Reverb pedals are very popular. They are used in many different styles like surf music, blues and ambient rock. And they have many different applications. In this article we’ll go through the basics of the reverb pedal.
What does a reverb pedal do?
A reverb pedal emulates the echo of a room. The echo sound is also called the wet signal. The guitar tone is also referred to as the dry signal. Reverb is used to give the guitar tone a little bit more air. It is also used a lot in recording and production environments.
Reverb pedal controls
Almost every reverb pedal has the same two or three basic controls. We’ll go through each three and describe what they do and how you can use them.
- Decay: This is the length of the reverb, or the time the reverb takes to fade out. We already discussed, that reverb simulates the echo’s of a room. Decay is basically where you set the size of that room. If you turn it down, it will sound like you’re standing in a smaller room or hall. The longer the decay, the bigger the simulated room is.
- Effect level: This is where you control the volume of the echo signal. If you want your guitar signal to come through the reverb, turn this down. Turn it up if you want a big wall of sound. But be careful. You can easily get lost in a live band situation. If the reverb is too loud, it will be difficult to cut trough with your guitar sound.
- Tone: Some reverb pedals feature a tone knob. This is another key element which can decide how dominant the reverb is. A darker tone will sit more ‘below’ your guitar signal, while a brighter reverb will be way more noticable.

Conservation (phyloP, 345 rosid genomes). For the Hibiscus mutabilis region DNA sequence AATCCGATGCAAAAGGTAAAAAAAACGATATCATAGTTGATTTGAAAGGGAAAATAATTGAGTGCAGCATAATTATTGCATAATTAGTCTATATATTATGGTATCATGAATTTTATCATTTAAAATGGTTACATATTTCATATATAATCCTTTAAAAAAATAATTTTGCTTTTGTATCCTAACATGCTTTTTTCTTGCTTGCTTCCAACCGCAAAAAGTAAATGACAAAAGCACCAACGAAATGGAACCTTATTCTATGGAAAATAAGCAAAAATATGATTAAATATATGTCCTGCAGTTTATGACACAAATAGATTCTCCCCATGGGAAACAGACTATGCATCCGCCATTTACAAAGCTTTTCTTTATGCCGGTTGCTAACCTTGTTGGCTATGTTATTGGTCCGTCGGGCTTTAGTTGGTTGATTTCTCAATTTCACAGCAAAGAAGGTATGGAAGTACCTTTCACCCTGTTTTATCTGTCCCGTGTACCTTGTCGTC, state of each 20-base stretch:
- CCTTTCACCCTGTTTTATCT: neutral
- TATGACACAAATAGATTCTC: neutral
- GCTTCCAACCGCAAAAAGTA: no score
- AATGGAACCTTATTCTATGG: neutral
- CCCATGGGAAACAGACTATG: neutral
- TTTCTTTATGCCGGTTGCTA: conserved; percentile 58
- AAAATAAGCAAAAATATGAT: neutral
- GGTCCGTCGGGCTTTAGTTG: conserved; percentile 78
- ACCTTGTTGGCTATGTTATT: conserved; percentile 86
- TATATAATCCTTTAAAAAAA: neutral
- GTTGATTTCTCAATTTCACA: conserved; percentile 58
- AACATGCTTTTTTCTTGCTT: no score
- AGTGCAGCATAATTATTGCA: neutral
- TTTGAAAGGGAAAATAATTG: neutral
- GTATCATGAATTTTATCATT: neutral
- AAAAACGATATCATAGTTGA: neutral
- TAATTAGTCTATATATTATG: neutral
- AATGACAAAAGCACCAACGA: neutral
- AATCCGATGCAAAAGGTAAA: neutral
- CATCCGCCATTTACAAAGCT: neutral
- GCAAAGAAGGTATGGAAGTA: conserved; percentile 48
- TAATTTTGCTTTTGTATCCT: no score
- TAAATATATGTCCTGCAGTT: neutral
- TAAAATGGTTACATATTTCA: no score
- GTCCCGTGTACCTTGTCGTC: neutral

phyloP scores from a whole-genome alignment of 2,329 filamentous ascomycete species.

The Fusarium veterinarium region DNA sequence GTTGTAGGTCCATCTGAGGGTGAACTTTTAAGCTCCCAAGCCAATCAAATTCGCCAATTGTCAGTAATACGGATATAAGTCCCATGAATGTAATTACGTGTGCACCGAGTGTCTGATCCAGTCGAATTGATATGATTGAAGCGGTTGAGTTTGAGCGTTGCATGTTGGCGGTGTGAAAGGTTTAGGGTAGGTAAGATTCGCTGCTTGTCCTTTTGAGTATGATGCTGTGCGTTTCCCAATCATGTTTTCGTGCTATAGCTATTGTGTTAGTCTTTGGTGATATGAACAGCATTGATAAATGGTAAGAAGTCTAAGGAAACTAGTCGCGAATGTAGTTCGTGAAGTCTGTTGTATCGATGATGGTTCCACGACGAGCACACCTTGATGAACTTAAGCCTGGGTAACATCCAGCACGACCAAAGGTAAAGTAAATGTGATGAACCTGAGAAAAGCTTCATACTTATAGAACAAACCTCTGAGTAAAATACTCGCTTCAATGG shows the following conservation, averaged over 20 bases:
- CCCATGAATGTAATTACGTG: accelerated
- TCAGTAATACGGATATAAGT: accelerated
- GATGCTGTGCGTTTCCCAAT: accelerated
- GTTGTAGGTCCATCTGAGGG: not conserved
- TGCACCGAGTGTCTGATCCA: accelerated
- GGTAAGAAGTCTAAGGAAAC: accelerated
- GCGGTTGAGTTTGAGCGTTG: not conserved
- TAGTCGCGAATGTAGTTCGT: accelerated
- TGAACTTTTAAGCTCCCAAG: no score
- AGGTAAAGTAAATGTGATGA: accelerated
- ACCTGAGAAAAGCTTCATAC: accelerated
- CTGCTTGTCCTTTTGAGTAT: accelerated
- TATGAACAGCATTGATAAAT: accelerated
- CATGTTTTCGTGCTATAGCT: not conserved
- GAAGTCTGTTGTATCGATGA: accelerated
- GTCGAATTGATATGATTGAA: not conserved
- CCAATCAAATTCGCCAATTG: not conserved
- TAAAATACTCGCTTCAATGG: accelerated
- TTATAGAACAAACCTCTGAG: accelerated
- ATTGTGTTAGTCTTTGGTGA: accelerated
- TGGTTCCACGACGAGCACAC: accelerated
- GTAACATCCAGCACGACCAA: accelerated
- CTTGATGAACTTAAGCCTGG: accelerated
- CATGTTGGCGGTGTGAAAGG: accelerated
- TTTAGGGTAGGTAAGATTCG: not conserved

Reverb pedal types
There are many different types of reverb. Some pedals are good at just one type of reverb, while others feature many types of reverb in one pedal. We’ll go through the most common types of reverb.
- Room reverb: A room reverb has a shorter decay, which gives the feeling of a smaller room. It is a great reverb type if you want your guitar tone to breathe a little bit, without overdoing it. Room reverb is usually more subtle.
- Hall reverb: A hall reverb has a longer decay, which gives the feeling like you’re standing in a massive halls. Hall reverbs sound very dramatic. They are great for lead parts on the guitar.
- Church reverb: A church reverb has the same decay as the hall reverb. The difference between a hall and a church is the surface of the ceiling and the walls. A church has more hard surfaces and therefore less damping. This will result in a brighter reverb.
- Spring reverb: Spring reverbs are used in guitar amplifiers like the Fender Deluxe Reverb. It literally uses a spring to generate that classic reverb sound. There are many reverb pedals that do an excellent simulation of the spring reverb, like the Electro Harmonix Holy Grail.
- Plate reverb: A plate reverb is another old way of generating reverb through a thin metal plate. It has its own distinct organic feel to it.
- Modulated reverb: Modulated reverb is a reverb type that has a chorus effect on the reverb sound. This makes it ideal for ambient rock music. The modulated reverb on the Boss RV-5 is a very popular reverb pedal.
- Shimmer reverb: Shimmer reverb has an octave up signal in the reverb. Some examples of reverb pedals that feature shimmer reverb are the Line6 Verbzilla and the Strymon Bluesky.